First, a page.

**Concatenation with (++)**

Maybe I'm thinking to deep into this but,
as far as I understand, if you try to concatenate
lists using `(++)`

for example:

```
[1, 2, 3] ++ [4, 5]
```

`(++)`

has to traverse the complete left list.
Taking a look at the code of (++) makes it
all the more clear.

```
(++) :: [a] -> [a] -> [a]
(++) [] ys = ys
(++) (x:xs) ys = x : xs ++ ys
```

Thus, it would be desirable to avoid using `(++)`

, since with every call
`reverse(xs)++[x]`

the list is getting bigger (or smaller depending
on the point of view. Anyways, the program simply has to traverse another
list with every call)

**Example:**

Lets say I implement reverse as proposed through concatenation.

```
reversex ::[Int]->[Int]
reversex [] = []
reversex (x:xs) = reversex(xs)++[x]
```

Reversing a list [1, 2, 3, 4] would look somewhat like this:

```
reversex [1, 2, 3, 4]
reversex [2, 3, 4] ++ [1]
reversex [3, 4] ++ [2] ++ [1]
reversex [4] ++ [3] ++ [2] ++ [1]
reversex [] ++ [4] ++ [3] ++ [2] ++ [1]
[] ++ [4] ++ [3] ++ [2] ++ [1]
[4] ++ [3] ++ [2] ++ [1]
[4, 3] ++ [2] ++ [1]
[4, 3, 2] ++ [1]
[4, 3, 2, 1]
```

**Tail Recursion using the cons operator (:)!!!**

One method to deal with call stacks is by adding an accumulator.
(it's not always possible to just add an accumulator. But most of the
recursive functions one deals with are primitive recursive and can thus
be transformed into tail recursive functions.)

With the the help of the accumulator it is possible to make this example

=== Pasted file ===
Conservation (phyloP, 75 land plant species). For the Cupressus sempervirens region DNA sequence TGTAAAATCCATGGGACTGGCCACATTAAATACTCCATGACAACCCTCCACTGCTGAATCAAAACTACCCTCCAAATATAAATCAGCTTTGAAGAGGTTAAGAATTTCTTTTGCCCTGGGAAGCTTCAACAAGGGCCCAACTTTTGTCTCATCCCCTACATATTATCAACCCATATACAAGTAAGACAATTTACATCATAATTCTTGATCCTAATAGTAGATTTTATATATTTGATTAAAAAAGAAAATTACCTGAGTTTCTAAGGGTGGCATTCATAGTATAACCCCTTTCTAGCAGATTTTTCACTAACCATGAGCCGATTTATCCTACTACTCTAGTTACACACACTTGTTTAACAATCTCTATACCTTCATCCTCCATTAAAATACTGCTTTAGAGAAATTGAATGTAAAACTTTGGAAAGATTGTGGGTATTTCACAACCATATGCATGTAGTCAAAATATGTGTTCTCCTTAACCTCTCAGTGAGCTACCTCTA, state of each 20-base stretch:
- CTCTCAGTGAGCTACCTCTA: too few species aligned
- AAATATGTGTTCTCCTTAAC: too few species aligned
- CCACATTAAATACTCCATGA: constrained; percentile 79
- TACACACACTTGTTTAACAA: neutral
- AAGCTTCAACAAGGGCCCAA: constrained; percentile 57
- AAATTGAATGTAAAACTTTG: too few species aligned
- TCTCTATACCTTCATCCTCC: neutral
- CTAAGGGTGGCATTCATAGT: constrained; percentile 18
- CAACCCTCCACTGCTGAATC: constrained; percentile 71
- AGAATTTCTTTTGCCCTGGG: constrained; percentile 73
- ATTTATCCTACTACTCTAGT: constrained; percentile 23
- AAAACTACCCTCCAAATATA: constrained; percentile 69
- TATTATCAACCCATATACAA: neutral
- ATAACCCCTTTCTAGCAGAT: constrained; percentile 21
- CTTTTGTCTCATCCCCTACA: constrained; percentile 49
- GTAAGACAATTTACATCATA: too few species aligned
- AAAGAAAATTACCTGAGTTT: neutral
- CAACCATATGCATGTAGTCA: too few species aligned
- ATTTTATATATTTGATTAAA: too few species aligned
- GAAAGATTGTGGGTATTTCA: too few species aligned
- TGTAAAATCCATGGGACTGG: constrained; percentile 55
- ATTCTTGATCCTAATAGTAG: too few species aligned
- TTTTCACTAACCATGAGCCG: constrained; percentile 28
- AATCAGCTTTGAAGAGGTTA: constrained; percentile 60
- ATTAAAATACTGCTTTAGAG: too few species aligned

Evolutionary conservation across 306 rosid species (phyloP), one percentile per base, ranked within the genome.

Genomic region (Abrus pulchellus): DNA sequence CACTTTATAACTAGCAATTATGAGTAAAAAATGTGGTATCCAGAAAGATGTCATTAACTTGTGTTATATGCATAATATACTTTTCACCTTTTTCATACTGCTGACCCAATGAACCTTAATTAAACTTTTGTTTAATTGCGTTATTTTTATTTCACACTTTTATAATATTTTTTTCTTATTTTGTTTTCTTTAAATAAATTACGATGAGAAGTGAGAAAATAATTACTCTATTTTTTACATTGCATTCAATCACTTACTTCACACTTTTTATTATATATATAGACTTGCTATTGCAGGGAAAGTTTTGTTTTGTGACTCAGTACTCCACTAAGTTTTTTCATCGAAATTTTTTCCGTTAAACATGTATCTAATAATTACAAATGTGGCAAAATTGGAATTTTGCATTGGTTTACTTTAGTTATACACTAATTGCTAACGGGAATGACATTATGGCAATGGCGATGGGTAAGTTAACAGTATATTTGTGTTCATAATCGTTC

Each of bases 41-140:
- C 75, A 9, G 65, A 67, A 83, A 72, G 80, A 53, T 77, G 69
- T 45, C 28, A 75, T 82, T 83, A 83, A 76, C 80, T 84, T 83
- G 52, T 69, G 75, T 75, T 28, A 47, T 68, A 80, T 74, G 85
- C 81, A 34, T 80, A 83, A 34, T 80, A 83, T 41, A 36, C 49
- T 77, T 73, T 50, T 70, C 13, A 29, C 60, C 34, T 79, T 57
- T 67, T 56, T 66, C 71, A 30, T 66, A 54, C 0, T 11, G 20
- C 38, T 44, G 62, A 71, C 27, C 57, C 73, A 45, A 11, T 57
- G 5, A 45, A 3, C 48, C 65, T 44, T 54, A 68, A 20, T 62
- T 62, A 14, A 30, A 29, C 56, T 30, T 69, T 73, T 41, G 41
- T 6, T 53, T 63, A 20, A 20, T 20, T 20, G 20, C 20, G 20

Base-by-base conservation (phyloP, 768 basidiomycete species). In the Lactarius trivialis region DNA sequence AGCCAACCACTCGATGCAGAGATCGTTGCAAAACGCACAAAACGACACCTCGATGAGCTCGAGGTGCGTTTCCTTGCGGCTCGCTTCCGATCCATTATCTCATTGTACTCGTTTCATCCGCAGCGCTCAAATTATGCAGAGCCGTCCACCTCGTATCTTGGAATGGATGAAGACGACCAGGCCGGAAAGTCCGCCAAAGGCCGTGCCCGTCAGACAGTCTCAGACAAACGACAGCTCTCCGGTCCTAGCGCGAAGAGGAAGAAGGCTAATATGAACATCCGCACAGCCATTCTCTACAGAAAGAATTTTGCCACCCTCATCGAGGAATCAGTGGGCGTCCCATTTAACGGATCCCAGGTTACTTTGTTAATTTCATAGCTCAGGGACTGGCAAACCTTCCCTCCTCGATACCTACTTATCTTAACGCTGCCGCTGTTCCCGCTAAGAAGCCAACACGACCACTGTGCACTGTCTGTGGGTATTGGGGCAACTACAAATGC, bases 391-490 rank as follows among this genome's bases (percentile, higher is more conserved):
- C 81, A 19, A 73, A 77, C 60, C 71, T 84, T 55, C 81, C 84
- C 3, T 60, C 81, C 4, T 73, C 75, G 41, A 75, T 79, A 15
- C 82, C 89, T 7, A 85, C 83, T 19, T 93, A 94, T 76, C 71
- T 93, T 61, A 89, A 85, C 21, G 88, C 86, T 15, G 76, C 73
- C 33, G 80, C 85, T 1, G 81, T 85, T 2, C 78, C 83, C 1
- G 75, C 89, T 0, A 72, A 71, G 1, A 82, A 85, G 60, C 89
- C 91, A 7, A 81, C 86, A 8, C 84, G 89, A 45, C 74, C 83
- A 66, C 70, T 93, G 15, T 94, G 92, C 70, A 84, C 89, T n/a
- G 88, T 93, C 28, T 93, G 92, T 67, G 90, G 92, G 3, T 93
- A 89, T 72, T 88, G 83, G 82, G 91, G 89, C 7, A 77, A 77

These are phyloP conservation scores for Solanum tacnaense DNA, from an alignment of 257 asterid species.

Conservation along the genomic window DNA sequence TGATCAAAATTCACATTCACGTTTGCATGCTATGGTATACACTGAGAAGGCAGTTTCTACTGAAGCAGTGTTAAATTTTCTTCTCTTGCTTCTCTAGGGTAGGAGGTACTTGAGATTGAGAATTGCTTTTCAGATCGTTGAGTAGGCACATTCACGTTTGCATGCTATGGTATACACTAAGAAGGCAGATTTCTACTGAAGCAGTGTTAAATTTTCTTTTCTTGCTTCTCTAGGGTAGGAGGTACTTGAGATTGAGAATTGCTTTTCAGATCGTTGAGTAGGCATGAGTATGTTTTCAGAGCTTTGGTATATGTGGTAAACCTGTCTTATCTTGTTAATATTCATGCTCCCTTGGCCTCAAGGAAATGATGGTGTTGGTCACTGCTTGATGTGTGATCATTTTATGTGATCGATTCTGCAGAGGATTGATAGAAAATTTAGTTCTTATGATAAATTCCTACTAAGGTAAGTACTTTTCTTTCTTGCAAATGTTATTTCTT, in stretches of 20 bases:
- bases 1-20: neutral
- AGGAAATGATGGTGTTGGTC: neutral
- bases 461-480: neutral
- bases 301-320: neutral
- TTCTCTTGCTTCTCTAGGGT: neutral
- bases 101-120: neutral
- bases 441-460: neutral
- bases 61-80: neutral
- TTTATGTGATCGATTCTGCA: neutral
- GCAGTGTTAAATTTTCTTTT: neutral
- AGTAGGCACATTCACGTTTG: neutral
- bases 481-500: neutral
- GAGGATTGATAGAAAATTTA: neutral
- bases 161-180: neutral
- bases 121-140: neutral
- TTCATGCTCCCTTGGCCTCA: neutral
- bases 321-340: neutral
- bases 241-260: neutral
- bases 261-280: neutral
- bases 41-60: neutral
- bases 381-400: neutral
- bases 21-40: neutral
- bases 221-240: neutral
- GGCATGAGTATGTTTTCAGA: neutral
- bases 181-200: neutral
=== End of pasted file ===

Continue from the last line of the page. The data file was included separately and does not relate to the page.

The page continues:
work, using the cons operator `(:)`

.
The accumulator -- `ys`

in my example -- accumulates the current result and is passed along as a parameter. Because of the accumulator we are now able
to use the *cons* operator to accumulate the result by appending the
head of our initial list each time.

```
reverse' :: (Ord a) => [a] -> [a] -> [a]
reverse' (x:xs) ys = reverse' xs (x:ys)
reverse' [] ys = ys
```

There is one thing to note here.

The accumulator is an extra argument. I don't know if Haskell
provides default parameters, but in this case it would be nice,
because you would always call this function with an empty list
as the accumulator like so: `reverse' [1, 2, 3, 4] []`

There is plenty of literature about tail recursion and I'm
sure there are a lot of similar questions on
*StackExchange / StackOverflow*. Please correct me if you find any mistakes.

Kind regards,

**EDIT 1**:

Will Ness pointed out some links to really good answers for those of you who are interested:

**EDIT 2**:

Ok.
Thanks to dFeuer and his corrections I think I understand Haskell
a little bit better.

1.The `$!`

is beyond my understanding. In all my tests it seemed to
make things worse.

2.As dFeuer pointed out:
The thunk representing the application of `(:)`

to `x`

and `y`

is semantically identical to `x:y`

but takes more memory. So this is special to the cons operator
(and lazy constructors) and there is no need to force things in any way.

3.If I instead sumUp Integers of a list using a very similar function,
strict evaluation through BangPatterns or the `seq`

function
will prevent the stack from growing too large if used appropriately. e.g.:

```
sumUp' :: (Num a, Ord a) => [a] -> a -> a
sumUp' (x:xs) !y = reverse' xs (x + y)
sumUp' [] y = y
```

Notice the bang in front of y. I tried it out in ghci and it
takes less memory.

`reverse (x:xs) = reverse xs ++ [x]`

, or you'll get tripped up when you work with functions with multiple arguments. – Edward KMETT Apr 16 '12 at 3:04`func(arg)`

. That is poor Haskell. Always call functions like`func arg`

. Code with clear spaces makes for more confident and readable code. – AJFarmar Jan 11 '15 at 12:07`func arg`

is indeed more correct Haskell than`func(arg)`

but I'd argue`f(x)`

is more readable than`f x`

in general because it matches the majority of other languages and also the mathematical way of specifying a function. So I would say 'more confident and readable' is a matter of opinion. – icc97 Apr 30 at 13:20